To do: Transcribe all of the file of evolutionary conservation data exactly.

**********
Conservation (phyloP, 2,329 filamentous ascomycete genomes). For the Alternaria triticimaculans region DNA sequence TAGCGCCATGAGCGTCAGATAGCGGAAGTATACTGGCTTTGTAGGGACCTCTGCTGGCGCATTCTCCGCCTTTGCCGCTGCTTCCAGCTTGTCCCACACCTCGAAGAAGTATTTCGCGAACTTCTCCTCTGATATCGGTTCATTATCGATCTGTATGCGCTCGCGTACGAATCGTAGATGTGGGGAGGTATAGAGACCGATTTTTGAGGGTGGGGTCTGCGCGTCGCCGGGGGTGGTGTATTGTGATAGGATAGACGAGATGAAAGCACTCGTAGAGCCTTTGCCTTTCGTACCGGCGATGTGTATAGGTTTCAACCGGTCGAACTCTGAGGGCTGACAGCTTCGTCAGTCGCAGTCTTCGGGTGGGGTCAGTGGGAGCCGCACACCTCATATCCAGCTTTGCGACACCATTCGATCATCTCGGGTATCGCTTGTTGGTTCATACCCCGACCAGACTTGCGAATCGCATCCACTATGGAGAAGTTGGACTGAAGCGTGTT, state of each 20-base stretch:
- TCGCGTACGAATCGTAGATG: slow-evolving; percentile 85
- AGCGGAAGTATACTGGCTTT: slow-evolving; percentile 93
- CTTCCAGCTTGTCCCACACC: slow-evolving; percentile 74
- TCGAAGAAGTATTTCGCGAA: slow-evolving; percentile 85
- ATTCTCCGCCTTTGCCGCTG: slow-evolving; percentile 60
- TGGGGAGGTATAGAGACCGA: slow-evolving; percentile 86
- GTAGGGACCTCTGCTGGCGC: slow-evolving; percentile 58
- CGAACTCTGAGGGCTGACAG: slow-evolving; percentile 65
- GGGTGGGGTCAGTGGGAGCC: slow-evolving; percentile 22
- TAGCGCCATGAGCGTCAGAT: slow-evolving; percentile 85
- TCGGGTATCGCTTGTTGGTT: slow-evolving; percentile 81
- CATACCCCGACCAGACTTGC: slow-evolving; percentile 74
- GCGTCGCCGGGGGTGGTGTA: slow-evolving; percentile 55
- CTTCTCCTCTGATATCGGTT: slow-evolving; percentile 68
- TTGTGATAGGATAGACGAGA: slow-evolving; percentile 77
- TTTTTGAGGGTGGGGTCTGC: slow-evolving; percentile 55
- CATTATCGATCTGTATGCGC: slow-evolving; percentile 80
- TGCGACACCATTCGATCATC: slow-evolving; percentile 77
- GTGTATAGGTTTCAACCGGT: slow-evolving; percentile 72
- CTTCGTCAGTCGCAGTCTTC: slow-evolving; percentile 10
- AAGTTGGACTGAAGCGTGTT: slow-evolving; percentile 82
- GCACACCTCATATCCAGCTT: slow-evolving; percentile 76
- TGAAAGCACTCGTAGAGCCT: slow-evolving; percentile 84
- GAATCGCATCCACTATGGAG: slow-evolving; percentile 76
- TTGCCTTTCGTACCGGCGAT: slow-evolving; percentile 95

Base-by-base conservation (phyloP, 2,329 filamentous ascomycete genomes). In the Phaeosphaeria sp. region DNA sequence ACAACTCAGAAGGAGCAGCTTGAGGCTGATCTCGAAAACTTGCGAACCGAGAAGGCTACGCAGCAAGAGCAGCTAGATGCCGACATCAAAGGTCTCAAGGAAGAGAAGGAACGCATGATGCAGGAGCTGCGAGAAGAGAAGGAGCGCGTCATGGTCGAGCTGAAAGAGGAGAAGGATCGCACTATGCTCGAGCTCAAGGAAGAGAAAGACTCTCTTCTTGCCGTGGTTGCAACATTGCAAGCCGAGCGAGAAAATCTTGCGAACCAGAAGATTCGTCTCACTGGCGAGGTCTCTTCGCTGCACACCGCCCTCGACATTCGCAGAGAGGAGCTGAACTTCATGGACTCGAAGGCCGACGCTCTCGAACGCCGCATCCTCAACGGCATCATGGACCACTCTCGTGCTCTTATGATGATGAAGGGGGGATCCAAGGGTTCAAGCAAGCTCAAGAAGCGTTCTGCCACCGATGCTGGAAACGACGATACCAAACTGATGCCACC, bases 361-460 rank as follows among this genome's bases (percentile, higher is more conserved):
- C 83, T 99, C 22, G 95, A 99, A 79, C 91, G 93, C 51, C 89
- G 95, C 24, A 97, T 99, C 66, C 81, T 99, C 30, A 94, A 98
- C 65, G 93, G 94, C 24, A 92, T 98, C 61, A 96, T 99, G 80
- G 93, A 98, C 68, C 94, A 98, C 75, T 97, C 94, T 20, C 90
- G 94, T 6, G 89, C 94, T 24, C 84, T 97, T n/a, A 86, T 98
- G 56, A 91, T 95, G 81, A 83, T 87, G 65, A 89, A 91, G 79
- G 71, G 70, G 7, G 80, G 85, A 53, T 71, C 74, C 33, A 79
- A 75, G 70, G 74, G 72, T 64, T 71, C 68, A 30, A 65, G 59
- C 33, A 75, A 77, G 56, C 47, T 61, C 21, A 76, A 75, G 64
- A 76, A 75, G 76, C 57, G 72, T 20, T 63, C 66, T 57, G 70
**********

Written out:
Conservation (phyloP, 2,329 filamentous ascomycete genomes). For the Alternaria triticimaculans region DNA sequence TAGCGCCATGAGCGTCAGATAGCGGAAGTATACTGGCTTTGTAGGGACCTCTGCTGGCGCATTCTCCGCCTTTGCCGCTGCTTCCAGCTTGTCCCACACCTCGAAGAAGTATTTCGCGAACTTCTCCTCTGATATCGGTTCATTATCGATCTGTATGCGCTCGCGTACGAATCGTAGATGTGGGGAGGTATAGAGACCGATTTTTGAGGGTGGGGTCTGCGCGTCGCCGGGGGTGGTGTATTGTGATAGGATAGACGAGATGAAAGCACTCGTAGAGCCTTTGCCTTTCGTACCGGCGATGTGTATAGGTTTCAACCGGTCGAACTCTGAGGGCTGACAGCTTCGTCAGTCGCAGTCTTCGGGTGGGGTCAGTGGGAGCCGCACACCTCATATCCAGCTTTGCGACACCATTCGATCATCTCGGGTATCGCTTGTTGGTTCATACCCCGACCAGACTTGCGAATCGCATCCACTATGGAGAAGTTGGACTGAAGCGTGTT, state of each 20-base stretch:
- TCGCGTACGAATCGTAGATG: slow-evolving; percentile 85
- AGCGGAAGTATACTGGCTTT: slow-evolving; percentile 93
- CTTCCAGCTTGTCCCACACC: slow-evolving; percentile 74
- TCGAAGAAGTATTTCGCGAA: slow-evolving; percentile 85
- ATTCTCCGCCTTTGCCGCTG: slow-evolving; percentile 60
- TGGGGAGGTATAGAGACCGA: slow-evolving; percentile 86
- GTAGGGACCTCTGCTGGCGC: slow-evolving; percentile 58
- CGAACTCTGAGGGCTGACAG: slow-evolving; percentile 65
- GGGTGGGGTCAGTGGGAGCC: slow-evolving; percentile 22
- TAGCGCCATGAGCGTCAGAT: slow-evolving; percentile 85
- TCGGGTATCGCTTGTTGGTT: slow-evolving; percentile 81
- CATACCCCGACCAGACTTGC: slow-evolving; percentile 74
- GCGTCGCCGGGGGTGGTGTA: slow-evolving; percentile 55
- CTTCTCCTCTGATATCGGTT: slow-evolving; percentile 68
- TTGTGATAGGATAGACGAGA: slow-evolving; percentile 77
- TTTTTGAGGGTGGGGTCTGC: slow-evolving; percentile 55
- CATTATCGATCTGTATGCGC: slow-evolving; percentile 80
- TGCGACACCATTCGATCATC: slow-evolving; percentile 77
- GTGTATAGGTTTCAACCGGT: slow-evolving; percentile 72
- CTTCGTCAGTCGCAGTCTTC: slow-evolving; percentile 10
- AAGTTGGACTGAAGCGTGTT: slow-evolving; percentile 82
- GCACACCTCATATCCAGCTT: slow-evolving; percentile 76
- TGAAAGCACTCGTAGAGCCT: slow-evolving; percentile 84
- GAATCGCATCCACTATGGAG: slow-evolving; percentile 76
- TTGCCTTTCGTACCGGCGAT: slow-evolving; percentile 95

Base-by-base conservation (phyloP, 2,329 filamentous ascomycete genomes). In the Phaeosphaeria sp. region DNA sequence ACAACTCAGAAGGAGCAGCTTGAGGCTGATCTCGAAAACTTGCGAACCGAGAAGGCTACGCAGCAAGAGCAGCTAGATGCCGACATCAAAGGTCTCAAGGAAGAGAAGGAACGCATGATGCAGGAGCTGCGAGAAGAGAAGGAGCGCGTCATGGTCGAGCTGAAAGAGGAGAAGGATCGCACTATGCTCGAGCTCAAGGAAGAGAAAGACTCTCTTCTTGCCGTGGTTGCAACATTGCAAGCCGAGCGAGAAAATCTTGCGAACCAGAAGATTCGTCTCACTGGCGAGGTCTCTTCGCTGCACACCGCCCTCGACATTCGCAGAGAGGAGCTGAACTTCATGGACTCGAAGGCCGACGCTCTCGAACGCCGCATCCTCAACGGCATCATGGACCACTCTCGTGCTCTTATGATGATGAAGGGGGGATCCAAGGGTTCAAGCAAGCTCAAGAAGCGTTCTGCCACCGATGCTGGAAACGACGATACCAAACTGATGCCACC, bases 361-460 rank as follows among this genome's bases (percentile, higher is more conserved):
- C 83, T 99, C 22, G 95, A 99, A 79, C 91, G 93, C 51, C 89
- G 95, C 24, A 97, T 99, C 66, C 81, T 99, C 30, A 94, A 98
- C 65, G 93, G 94, C 24, A 92, T 98, C 61, A 96, T 99, G 80
- G 93, A 98, C 68, C 94, A 98, C 75, T 97, C 94, T 20, C 90
- G 94, T 6, G 89, C 94, T 24, C 84, T 97, T n/a, A 86, T 98
- G 56, A 91, T 95, G 81, A 83, T 87, G 65, A 89, A 91, G 79
- G 71, G 70, G 7, G 80, G 85, A 53, T 71, C 74, C 33, A 79
- A 75, G 70, G 74, G 72, T 64, T 71, C 68, A 30, A 65, G 59
- C 33, A 75, A 77, G 56, C 47, T 61, C 21, A 76, A 75, G 64
- A 76, A 75, G 76, C 57, G 72, T 20, T 63, C 66, T 57, G 70